When you start looking for your next house, don’t assume you’re limited to existing homes. Building a new home is more attainable than you may think.
Neither option is right for everyone, however. Let’s look at some of the benefits and drawbacks of building a house vs. buying.
Is It Cheaper to Build or Buy a House?
Both options have variables that make answering this question hard to answer.
- An older home could need expensive repairs sooner than a newly built home.
- Tacking a lot of upgrades onto your new home build can substantially increase your overall cost to build.
It might not be much of a difference, anyway. According to the National Association of Realtors, the median sale price of an existing home in June 2021 was $363,300. According to the U.S. Census Bureau, the median sale price of a new home in June 2021 was $361,800.
Pros for Buying an Existing Home
- You’re likely to move in quicker. You can typically move into a resale home 30 to 45 days after your purchase offer is accepted, according to BHGRE Life. Building a new home usually takes three to six months, according to realtor.com. However, new-home builders typically offer new homes that are move-in-ready too.
- Some have fantastic character. Older resale homes can be loaded with charming features from past eras like artisan woodworking, doors, floors, cabinetry, and decorative ceilings.
- They are usually located in established neighborhoods. You can get a good feel for a neighborhood that’s already established and the nearby amenities.
- There’s usually mature landscaping and trees. The outside is more likely to have established plantings, shade-providing trees, stone paths, and play areas.
Cons of Buying an Existing Home
- They have a history. If you aren’t the first homeowner of a house, you may feel like you are moving into someone else’s history.
- They are getting older. At roughly 5,500 years old, the Knap of Howar in Scotland is believed to be among the oldest homes in existence today. According to a 2019 American Community Survey, 52.5% of owner-occupied homes in the U.S. were built in 1979 or before, including 12.3% of homes built in 1939 or earlier.
- They’ll need updating. Somewhere between brand new and charmingly old, is a point where a home seems outdated. Upgrades that can add up include: appliances, carpet, flooring, window treatments, lighting, and plumbing fixtures. Average cost to remodel in 2020 was $47,000, according to Homeadvisor.
- Hazards and problems could exist. Lead-based paint and plumbing pipes may be present in homes built before 1978. Asbestos materials can also be inside walls. Undetected structural issues, termite damage, mold, and substandard plumbing can carry costly fixes.
- You’re moving into someone else’s dirt. There’s bound to be remnants of the previous occupants. At a minimum, you should change out the old toilet seats and furnace/AC filters, cleaning dryer ducts, and refrigerator coils when you move in.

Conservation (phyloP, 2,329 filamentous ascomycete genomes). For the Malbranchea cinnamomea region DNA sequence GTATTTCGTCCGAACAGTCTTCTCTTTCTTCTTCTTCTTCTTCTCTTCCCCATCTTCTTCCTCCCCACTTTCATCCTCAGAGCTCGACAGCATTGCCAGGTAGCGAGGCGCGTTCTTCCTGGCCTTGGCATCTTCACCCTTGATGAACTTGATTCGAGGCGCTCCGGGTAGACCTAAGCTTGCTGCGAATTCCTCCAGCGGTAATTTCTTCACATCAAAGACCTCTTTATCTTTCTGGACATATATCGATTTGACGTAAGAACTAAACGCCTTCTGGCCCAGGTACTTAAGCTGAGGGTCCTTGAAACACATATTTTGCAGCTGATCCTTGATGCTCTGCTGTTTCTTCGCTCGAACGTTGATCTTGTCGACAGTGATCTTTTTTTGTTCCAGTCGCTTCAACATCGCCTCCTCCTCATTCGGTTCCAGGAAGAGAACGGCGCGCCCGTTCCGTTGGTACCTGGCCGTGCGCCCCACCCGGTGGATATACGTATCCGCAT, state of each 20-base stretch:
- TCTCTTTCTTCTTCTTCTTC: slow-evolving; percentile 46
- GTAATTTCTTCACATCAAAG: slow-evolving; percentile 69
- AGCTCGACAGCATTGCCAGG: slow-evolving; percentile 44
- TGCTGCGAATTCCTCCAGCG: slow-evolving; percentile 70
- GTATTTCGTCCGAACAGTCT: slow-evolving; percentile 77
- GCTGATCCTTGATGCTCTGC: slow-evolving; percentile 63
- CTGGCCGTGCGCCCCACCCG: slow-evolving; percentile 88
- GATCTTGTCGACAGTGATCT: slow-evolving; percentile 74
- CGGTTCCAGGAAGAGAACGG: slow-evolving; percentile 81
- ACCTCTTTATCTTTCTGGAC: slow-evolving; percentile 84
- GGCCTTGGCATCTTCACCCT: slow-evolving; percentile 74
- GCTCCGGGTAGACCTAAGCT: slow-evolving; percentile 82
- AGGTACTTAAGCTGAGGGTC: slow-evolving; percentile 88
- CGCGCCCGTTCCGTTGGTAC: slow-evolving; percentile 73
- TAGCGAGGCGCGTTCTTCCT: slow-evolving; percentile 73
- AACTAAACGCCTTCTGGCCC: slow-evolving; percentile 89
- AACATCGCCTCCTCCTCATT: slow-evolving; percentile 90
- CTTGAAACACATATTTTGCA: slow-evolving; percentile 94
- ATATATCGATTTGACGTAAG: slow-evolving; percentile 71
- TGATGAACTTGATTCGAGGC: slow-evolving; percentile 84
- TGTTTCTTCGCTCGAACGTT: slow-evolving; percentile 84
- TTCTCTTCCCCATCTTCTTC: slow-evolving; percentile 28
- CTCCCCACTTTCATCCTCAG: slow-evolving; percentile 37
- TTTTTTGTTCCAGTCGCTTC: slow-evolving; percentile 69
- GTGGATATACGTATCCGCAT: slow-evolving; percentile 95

Pros for Building a New Home
- Everything is new. New fixtures and equipment lessens the chance of costly, unexpected breakdowns and failures. It’s also just… clean.
- It’s more energy-efficient. New construction homes are built with more energy-efficient materials, equipment, and appliances. This saves you money over time.
- You establish the baseline for its history. You determine the baseline history of your new home, introducing its first pets, kids, laughs, and gatherings.
- There are usually great amenities. Many new communities offer amenities such as community spaces, parks and playgrounds, swimming pools, and event spaces.
Cons for Building a New Home
- They are usually located in newer areas of town. New construction homes tend to be built farther away from urban areas. In some cases, common nearby amenities such as grocery stores, restaurants, gas stations, and service businesses may just be going up, too.
- Optional upgrades can add to the initial home cost. It’s tempting to upgrade one thing, then another, and yet another in the planning phase. Brookfield Residential is a new-home builder that offers move-in ready homes complete with designer-selected options and finishes included in the price. Brookfield Residential has price transparency for all homes they build.
- You’ll have to wait until the house is finished. That is, unless you buy a move-in ready newly built home that many new-home builders offer. If you’re having it built, it is likely to take more than a few months. An upside of building is that you aren’t as likely to compete with other potential buyers as happens when buying existing homes.
Ready to Learn More About Building Your Next Home?
A new construction home is no longer limited to those with high incomes. Brookfield Residential builds an array of single-family houses, condos, and duplexes to fit nearly any budget. Brookfield is an award-winning, master-planned communities developer. Contact us today to explore Brookfield Residential communities.